"I would say that this is nothing to do with tennis. This is more in my head, like, why would I miss easy shots? I just served and then I think I made, like, unforced errors like four points, like easy points for her. Why would I do this?

"This is nothing about tennis, I would say. This is what I really disappointed with, because I'm still young, but I thought that I have enough experience to handle all this pressure."

Jennifer Brady's chilled out, positive mindset was a huge advantage as she entered hard quarantine before the Australian Open.

"I think pretty much everyone got through it. But a lot of people were complaining and I told myself I wasn't going to complain. I mean, there's way worse things going on in the world than me being stuck in a hotel room for 14 days. 

"Tennis Australia provided us with a bike. The last few days I had a treadmill. I had weights. I was able to train to work out. It was a small hotel room, but I was able to do everything that I needed to do to stay as fit as possible. 

"If I started feeling bad for myself or started complaining, I think it would have made the 14 days a lot harder than it was. There were a couple of us that were pretty positive and tried to each day just be like, 'OK, only five more days and, yeah, we're out.'"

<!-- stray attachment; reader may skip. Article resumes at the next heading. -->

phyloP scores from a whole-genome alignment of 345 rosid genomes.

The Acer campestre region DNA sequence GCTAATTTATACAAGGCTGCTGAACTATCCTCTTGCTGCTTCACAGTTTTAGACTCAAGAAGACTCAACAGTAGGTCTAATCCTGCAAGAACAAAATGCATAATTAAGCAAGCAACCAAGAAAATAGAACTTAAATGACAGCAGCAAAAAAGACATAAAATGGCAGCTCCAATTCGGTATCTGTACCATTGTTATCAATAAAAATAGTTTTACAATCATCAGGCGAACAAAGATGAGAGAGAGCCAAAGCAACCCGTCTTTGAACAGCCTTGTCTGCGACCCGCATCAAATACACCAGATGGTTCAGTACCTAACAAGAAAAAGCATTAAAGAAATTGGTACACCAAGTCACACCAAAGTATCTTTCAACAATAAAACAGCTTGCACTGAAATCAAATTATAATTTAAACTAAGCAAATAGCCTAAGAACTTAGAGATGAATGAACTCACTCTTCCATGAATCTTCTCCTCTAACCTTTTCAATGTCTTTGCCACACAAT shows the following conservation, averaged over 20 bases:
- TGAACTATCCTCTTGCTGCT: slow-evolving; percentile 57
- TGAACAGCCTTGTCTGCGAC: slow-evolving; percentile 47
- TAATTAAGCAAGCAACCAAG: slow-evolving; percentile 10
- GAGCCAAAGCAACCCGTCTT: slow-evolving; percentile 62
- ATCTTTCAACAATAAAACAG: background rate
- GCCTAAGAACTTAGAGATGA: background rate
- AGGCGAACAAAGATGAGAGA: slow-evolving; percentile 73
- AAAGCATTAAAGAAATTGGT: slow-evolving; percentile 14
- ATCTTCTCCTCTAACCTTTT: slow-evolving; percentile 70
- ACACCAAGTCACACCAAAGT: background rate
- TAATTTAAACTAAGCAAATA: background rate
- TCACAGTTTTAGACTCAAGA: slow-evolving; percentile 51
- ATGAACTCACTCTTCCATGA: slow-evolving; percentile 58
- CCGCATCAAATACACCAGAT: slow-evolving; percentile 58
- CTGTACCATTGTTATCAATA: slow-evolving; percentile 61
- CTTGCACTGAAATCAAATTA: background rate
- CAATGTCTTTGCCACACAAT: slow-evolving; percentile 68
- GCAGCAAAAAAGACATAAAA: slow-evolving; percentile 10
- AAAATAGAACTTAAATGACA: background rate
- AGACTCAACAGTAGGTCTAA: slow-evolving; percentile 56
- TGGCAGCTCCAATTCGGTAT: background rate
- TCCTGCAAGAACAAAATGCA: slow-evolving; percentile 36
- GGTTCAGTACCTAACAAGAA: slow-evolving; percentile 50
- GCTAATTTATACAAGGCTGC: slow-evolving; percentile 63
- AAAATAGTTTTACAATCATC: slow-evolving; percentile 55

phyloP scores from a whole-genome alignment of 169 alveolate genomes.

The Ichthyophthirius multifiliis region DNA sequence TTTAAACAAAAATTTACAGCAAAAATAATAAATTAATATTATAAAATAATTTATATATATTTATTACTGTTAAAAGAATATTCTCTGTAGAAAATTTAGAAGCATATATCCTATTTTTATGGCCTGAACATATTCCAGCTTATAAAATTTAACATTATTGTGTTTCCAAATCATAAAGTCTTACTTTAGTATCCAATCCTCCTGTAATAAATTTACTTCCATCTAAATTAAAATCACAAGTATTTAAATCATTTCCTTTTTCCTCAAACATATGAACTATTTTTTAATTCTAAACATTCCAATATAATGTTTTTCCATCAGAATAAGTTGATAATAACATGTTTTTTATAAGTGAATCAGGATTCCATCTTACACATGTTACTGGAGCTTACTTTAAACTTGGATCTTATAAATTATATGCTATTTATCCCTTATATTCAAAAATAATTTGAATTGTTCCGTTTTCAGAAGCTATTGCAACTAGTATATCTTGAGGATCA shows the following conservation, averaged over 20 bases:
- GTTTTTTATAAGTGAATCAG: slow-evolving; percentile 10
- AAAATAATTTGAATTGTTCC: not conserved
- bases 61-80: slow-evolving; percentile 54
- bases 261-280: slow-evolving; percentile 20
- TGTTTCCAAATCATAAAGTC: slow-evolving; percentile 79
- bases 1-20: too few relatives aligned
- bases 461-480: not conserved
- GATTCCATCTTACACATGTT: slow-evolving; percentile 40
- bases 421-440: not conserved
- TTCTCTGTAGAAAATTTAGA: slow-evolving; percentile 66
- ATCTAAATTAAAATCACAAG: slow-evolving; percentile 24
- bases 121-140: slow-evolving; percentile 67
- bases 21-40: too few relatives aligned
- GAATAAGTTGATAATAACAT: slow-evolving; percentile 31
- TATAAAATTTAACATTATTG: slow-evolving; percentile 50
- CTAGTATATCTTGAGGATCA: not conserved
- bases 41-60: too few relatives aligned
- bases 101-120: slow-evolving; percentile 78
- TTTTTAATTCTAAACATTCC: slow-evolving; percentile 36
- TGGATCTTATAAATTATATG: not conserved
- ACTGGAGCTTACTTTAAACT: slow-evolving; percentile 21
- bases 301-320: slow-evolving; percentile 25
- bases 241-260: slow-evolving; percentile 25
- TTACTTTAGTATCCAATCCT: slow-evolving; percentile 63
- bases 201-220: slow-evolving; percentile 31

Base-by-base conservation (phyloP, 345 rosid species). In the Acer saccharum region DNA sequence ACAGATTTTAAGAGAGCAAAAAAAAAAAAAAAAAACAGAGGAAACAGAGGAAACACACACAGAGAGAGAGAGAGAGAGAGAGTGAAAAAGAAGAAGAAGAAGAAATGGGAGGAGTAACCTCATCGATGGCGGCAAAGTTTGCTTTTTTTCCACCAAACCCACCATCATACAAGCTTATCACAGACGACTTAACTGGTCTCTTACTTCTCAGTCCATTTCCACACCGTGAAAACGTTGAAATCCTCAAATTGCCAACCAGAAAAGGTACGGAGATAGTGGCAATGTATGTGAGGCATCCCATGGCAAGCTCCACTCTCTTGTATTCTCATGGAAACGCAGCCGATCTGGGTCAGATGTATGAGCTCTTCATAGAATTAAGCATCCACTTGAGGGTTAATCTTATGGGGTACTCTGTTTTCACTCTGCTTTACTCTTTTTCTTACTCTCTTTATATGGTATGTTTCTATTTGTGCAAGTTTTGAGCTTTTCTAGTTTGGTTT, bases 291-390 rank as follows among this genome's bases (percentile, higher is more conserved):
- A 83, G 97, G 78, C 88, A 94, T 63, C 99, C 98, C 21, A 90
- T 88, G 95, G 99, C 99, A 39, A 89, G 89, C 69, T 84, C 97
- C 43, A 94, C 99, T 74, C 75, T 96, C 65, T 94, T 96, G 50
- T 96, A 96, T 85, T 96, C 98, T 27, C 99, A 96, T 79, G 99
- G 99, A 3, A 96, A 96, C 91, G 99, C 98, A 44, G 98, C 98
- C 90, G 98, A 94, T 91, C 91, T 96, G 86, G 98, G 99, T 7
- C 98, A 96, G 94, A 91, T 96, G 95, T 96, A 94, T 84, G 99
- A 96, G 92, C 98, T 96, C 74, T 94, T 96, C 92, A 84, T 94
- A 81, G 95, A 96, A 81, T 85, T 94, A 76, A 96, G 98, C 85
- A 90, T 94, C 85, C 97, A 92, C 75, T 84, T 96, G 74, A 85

Iga Swiatek got a tennis lesson from Simona Halep in her 3-6, 6-1, 6-4 loss, and it's one she hopes to learn from.  

"I'm pretty disappointed, because first set was kind of like perfect for me. Maybe it wasn't as perfect as French Open, but I felt that I'm playing good. 

"Of course Simona kind of changed her tactics, I think. And she even said that in an interview that she started playing with more topspin, and that's actually the thing that was hard for me to control my shots.

"But I think that's the difference between, like, the champions and less-experienced players, because I didn't feel like I had many options."

- Iga Swiatek

"Her shots were much more heavy than in the first set. I think I had to attack her much more times, because she was reaching everything. I wouldn't say that the second set was an example of that, because I made a lot of unforced errors at the beginning, and I felt that maybe it's better to already focus on the third. But in the third I give my all. Also, I was making more mistakes than in the first set, but obviously she was playing great.

"I think she just played really smart, and I have a lot of respect because it seems like she has a lot of options. And when something is not right for her, she just changes the tactics, and that's great. 

"But I think that's the difference between, like, the champions and less-experienced players, because I didn't feel like I had many options."

Serena Williams was asked about the depth of the WTA Tour: 

"I think it's been a lot of players that really could win the title since the beginning of the draw. I think there's so many players that can come out and have won Grand Slams and can keep winning. It's good. It's good to see. 

"It's good to see that I'm in that mix, too."